AVG (Mean) Analytic Function

The basic description for the AVG analytic function is shown below. The analytic clause is described in more detail here.

AVG([ DISTINCT | ALL ] expr) [ OVER(analytic_clause) ]

Using an empty OVER clause turns the AVG function into an analytic function. The lack of a partitioning clause means the whole result set is treated as a single partition, so we get the mean salary for all employees, as well as all the original data.

SELECT empno,
       ename,
       deptno,
       sal,
       AVG(sal) OVER () AS mean_sal
FROM   emp
ORDER BY deptno;

     EMPNO ENAME          DEPTNO        SAL   MEAN_SAL
---------- ---------- ---------- ---------- ----------
      7782 CLARK              10       2450 2073.21429
      7839 KING               10       5000 2073.21429
      7934 MILLER             10       1300 2073.21429
      7566 JONES              20       2975 2073.21429
      7902 FORD               20       3000 2073.21429
      7876 ADAMS              20       1100 2073.21429
      7369 SMITH              20        800 2073.21429
      7788 SCOTT              20       3000 2073.21429
      7521 WARD               30       1250 2073.21429
      7844 TURNER             30       1500 2073.21429
      7499 ALLEN              30       1600 2073.21429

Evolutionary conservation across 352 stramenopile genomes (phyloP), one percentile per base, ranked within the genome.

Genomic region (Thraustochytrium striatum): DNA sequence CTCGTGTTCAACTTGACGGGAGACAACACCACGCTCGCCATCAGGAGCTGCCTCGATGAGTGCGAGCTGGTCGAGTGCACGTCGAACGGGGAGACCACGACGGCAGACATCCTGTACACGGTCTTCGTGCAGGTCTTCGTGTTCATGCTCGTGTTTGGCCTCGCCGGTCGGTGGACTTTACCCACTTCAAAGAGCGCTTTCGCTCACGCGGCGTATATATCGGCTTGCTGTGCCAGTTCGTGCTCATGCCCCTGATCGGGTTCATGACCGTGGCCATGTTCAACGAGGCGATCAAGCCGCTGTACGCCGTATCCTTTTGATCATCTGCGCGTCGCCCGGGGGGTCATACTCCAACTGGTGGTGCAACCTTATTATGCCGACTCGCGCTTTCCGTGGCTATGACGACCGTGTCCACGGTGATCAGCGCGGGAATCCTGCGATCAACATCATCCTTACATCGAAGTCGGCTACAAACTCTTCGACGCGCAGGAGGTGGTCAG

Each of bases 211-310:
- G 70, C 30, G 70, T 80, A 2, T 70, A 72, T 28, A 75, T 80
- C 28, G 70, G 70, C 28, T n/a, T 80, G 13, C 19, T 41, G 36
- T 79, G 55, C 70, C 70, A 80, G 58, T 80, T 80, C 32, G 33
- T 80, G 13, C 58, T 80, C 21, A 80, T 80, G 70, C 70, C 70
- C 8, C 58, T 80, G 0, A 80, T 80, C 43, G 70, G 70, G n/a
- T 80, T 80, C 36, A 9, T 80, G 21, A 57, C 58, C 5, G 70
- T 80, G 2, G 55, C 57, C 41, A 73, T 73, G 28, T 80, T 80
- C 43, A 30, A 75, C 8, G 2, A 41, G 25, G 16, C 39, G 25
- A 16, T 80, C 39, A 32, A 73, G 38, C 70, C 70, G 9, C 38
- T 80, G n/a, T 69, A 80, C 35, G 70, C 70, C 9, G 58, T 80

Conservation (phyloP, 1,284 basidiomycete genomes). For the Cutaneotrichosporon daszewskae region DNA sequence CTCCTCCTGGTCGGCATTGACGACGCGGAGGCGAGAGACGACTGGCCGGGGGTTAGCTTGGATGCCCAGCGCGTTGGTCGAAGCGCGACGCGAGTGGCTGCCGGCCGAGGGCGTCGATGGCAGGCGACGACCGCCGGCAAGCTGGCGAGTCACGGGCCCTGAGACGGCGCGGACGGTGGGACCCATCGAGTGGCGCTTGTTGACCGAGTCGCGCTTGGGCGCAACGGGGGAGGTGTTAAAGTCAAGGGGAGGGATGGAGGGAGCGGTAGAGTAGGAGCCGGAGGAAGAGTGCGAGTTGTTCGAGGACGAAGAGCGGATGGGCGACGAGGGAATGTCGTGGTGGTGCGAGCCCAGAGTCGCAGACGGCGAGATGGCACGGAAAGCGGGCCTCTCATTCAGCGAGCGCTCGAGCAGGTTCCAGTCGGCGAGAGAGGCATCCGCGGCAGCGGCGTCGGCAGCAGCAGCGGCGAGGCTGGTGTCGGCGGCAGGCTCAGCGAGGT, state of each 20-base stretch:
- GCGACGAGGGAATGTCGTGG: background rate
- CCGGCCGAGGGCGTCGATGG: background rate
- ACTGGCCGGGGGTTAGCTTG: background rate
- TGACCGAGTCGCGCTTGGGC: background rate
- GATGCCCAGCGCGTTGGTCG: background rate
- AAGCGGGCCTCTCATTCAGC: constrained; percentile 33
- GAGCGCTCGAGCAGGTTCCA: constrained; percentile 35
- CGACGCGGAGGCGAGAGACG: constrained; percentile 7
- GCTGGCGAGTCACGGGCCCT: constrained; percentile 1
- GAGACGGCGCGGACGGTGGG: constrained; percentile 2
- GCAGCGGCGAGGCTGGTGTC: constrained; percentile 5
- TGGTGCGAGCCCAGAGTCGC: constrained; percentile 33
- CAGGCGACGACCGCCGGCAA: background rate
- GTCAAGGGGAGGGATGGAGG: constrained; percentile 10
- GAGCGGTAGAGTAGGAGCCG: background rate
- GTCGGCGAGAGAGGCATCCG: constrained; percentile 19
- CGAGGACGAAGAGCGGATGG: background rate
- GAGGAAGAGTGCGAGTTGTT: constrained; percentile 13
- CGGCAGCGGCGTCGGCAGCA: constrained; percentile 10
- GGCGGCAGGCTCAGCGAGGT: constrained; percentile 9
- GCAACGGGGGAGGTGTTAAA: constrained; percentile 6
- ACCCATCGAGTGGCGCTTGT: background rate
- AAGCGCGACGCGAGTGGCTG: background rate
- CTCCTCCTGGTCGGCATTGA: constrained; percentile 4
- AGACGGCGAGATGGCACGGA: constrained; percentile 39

7900 JAMES              30        950 2073.21429
      7698 BLAKE              30       2850 2073.21429
      7654 MARTIN             30       1250 2073.21429

SQL>

Adding the partitioning clause allows us to display the average salary per department, along with the employee data for each department.

SELECT empno,
       ename,
       deptno,
       sal,
       AVG(sal) OVER (PARTITION BY deptno) AS mean_sal_by_dept
FROM   emp;

     EMPNO ENAME          DEPTNO        SAL MEAN_SAL_BY_DEPT
---------- ---------- ---------- ---------- ----------------
      7782 CLARK              10       2450       2916.66667
      7839 KING               10       5000       2916.66667
      7934 MILLER             10       1300       2916.66667
      7566 JONES              20       2975             2175
      7902 FORD               20       3000             2175
      7876 ADAMS              20       1100             2175
      7369 SMITH              20        800             2175
      7788 SCOTT              20       3000             2175
      7521 WARD               30       1250       1566.66667
      7844 TURNER             30       1500       1566.66667
      7499 ALLEN              30       1600       1566.66667
      7900 JAMES              30        950       1566.66667
      7698 BLAKE              30       2850       1566.66667
      7654 MARTIN             30       1250       1566.66667

SQL>

Median Analytic Function

The basic description for the MEDIAN analytic function is shown below. The analytic clause is described in more detail here.

MEDIAN(expr) [ OVER (query_partition_clause) ]

Using an empty OVER clause turns the MEDIAN function into an analytic function. The lack of a partitioning clause means the whole result set is treated as a single partition, so we get the median salary for all employees, as well as all the original data.